H1N1 flu down but not out

The number of H1N1 influenza patients has fallen sharply in Egypt since the start of 2010, but health officials say they are bracing for a second wave of infections.



The Health Ministry said it is recording 500 infections a week, as against 2,500 a week in December.



“We’re still on high alert,” Amr Qandeel, head of the Preventive Medicine Section at the Egyptian Health Ministry, told IRIN. “Our hospitals and labs are ready to receive patients and test samples to ensure that the virus doesn’t spread on a massive scale.”



He said the Ministry had ample stocks of the H1N1 vaccine, and that around five million doses were in the nation’s hospitals.



H1N1 influenza first hit Egypt in July 2009. To date, 16,052 people have been infected and 267 have died.



Most cases have been reported in schools and universities in Greater Cairo and Alexandria, where high population density makes the spread of the virus more likely, health officials say.



Some health experts have attributed recent declines in H1N1 cases to school mid-year breaks, which began in early February and end on 19 February.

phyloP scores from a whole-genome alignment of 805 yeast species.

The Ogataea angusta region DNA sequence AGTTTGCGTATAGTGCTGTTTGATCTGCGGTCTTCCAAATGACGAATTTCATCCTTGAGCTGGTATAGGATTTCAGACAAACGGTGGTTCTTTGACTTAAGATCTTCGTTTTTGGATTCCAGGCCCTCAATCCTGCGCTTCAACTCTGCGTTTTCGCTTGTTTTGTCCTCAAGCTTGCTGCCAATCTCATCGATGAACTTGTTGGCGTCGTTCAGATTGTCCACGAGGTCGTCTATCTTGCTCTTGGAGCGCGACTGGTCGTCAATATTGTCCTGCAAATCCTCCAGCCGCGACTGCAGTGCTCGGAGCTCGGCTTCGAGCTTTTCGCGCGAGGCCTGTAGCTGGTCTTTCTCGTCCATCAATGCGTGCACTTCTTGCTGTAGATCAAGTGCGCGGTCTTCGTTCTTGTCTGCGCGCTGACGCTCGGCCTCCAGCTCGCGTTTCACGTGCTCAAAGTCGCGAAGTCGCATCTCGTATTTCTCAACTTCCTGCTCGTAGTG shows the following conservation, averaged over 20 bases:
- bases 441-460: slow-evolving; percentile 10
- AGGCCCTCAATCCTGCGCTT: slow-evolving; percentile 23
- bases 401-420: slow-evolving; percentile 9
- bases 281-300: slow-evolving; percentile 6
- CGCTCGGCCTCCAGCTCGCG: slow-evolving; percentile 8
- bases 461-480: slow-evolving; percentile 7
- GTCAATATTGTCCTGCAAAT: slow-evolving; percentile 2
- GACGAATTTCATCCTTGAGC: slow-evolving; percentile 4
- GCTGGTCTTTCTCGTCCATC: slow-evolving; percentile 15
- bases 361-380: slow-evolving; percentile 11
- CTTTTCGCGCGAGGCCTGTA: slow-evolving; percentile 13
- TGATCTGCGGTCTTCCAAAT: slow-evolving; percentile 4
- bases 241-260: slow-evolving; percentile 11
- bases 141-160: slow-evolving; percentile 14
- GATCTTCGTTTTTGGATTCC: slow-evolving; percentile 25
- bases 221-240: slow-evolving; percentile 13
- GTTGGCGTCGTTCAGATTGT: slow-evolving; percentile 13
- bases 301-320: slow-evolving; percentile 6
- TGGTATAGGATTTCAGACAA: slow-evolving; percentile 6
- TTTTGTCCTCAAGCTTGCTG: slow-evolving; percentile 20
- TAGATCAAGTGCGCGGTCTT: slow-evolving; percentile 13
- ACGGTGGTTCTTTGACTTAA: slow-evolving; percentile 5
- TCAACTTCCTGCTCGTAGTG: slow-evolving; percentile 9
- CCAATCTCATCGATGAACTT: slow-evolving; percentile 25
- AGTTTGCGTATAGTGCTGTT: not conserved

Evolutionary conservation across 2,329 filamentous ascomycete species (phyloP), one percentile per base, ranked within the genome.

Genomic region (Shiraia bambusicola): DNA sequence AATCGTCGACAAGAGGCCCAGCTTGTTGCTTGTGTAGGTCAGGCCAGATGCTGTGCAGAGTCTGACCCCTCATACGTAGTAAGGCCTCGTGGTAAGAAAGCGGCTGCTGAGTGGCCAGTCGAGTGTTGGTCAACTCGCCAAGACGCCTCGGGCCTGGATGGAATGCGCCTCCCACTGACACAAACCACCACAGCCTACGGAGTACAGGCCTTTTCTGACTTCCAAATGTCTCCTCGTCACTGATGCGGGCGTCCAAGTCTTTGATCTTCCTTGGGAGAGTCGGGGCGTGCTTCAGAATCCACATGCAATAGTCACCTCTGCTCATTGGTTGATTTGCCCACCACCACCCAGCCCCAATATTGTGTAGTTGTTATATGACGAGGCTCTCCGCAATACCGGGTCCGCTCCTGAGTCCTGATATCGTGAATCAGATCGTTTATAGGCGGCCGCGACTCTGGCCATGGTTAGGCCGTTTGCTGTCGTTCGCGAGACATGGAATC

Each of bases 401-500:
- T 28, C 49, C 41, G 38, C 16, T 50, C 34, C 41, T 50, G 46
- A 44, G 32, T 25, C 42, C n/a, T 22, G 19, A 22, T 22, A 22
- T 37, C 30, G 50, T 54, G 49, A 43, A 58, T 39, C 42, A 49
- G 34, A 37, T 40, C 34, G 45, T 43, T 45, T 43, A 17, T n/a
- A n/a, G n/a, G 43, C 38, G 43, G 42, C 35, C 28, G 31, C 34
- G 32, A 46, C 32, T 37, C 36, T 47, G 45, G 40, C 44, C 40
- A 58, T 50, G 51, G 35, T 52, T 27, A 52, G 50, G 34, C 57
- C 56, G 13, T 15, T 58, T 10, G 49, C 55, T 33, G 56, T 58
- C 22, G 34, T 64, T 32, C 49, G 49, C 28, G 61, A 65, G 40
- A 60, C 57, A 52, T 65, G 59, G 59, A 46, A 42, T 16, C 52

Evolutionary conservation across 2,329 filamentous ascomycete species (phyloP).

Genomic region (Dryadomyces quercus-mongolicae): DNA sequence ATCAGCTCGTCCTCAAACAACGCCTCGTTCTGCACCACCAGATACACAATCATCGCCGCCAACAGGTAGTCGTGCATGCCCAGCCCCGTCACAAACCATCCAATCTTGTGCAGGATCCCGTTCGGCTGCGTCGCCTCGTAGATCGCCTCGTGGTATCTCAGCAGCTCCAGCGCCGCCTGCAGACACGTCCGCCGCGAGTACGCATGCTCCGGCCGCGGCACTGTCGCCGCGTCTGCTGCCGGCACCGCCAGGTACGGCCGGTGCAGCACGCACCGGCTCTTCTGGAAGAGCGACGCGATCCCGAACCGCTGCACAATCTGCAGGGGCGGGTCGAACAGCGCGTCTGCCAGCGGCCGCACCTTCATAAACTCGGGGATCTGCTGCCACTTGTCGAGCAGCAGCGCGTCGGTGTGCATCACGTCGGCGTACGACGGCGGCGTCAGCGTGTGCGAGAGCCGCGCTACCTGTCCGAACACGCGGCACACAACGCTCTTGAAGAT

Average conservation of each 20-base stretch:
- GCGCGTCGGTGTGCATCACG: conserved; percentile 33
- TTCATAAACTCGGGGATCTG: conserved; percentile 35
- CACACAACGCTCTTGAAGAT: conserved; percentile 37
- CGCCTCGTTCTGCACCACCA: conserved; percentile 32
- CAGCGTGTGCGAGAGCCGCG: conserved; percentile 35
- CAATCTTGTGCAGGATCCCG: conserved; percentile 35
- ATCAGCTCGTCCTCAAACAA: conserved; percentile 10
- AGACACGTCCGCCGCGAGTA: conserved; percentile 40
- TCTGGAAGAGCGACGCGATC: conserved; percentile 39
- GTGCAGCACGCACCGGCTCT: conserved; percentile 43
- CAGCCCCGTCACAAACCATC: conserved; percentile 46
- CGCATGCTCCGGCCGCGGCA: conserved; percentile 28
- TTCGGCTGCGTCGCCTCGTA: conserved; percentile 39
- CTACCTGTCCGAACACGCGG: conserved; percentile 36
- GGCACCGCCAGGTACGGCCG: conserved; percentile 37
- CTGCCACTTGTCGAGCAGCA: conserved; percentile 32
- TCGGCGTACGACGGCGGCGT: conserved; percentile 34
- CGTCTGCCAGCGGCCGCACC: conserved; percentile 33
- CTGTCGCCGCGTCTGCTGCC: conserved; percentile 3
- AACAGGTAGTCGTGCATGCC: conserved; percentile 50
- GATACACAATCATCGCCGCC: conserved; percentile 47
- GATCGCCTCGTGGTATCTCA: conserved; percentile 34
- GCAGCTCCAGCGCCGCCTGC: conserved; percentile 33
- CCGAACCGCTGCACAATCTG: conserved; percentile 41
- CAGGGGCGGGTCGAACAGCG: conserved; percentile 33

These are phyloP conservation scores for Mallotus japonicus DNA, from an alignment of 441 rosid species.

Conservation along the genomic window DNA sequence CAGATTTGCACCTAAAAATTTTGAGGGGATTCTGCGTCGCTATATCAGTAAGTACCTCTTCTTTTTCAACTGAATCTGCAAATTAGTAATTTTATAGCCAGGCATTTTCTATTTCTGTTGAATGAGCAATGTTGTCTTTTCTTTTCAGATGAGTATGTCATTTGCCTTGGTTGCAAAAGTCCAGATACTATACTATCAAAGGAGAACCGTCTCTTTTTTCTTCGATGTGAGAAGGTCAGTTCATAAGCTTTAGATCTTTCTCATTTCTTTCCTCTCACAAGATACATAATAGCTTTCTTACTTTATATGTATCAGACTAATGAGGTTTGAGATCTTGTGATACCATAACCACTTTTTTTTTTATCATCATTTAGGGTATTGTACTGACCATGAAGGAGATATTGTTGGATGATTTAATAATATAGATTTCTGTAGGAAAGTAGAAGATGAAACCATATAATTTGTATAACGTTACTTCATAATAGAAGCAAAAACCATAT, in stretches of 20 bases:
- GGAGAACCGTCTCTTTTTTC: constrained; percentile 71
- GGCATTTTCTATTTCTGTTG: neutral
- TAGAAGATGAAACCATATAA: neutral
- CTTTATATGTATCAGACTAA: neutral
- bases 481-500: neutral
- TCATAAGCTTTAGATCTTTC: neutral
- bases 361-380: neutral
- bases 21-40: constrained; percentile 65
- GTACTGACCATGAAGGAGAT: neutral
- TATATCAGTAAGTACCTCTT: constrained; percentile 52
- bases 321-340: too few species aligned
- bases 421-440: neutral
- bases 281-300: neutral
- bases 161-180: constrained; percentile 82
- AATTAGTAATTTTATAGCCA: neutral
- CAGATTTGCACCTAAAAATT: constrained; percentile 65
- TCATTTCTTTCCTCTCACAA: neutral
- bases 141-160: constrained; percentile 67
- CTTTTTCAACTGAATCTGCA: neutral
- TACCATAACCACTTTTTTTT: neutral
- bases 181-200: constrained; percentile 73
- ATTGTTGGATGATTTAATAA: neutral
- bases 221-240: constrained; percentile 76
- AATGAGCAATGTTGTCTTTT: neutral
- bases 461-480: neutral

“The virus is now in the lowest part of its curve,” said Mohamed Abdelmeguid, director of Abassiya Fever Hospital, a treatment centre for H1N1 patients. “But we expect it to be active again in a matter of a few weeks.”



Overhyped?



Meanwhile, the Egyptian media have been speculating whether the H1N1 threat merits the level of government expenditure on mitigation measures.



“This virus is even less dangerous than normal influenza, which kills hundreds of thousands of people worldwide every year,” said Fathi Shabana, a leading fever specialist. “Statistics are rare in Egypt, but I’m sure that this [seasonal] influenza has caused the deaths of more people than swine flu did.”



He said the death rate per H5N1 (bird flu) case was far higher than for H1N1. Of the 96 Egyptians who have contracted avian influenza since the first case in 2006, there have been 28 deaths.



However, Amr Qandeel said the government’s preventive measures had “succeeded in minimizing infections”.



Those who had died of the H1N1 virus mostly had pre-existing health problems, the Health Ministry said.



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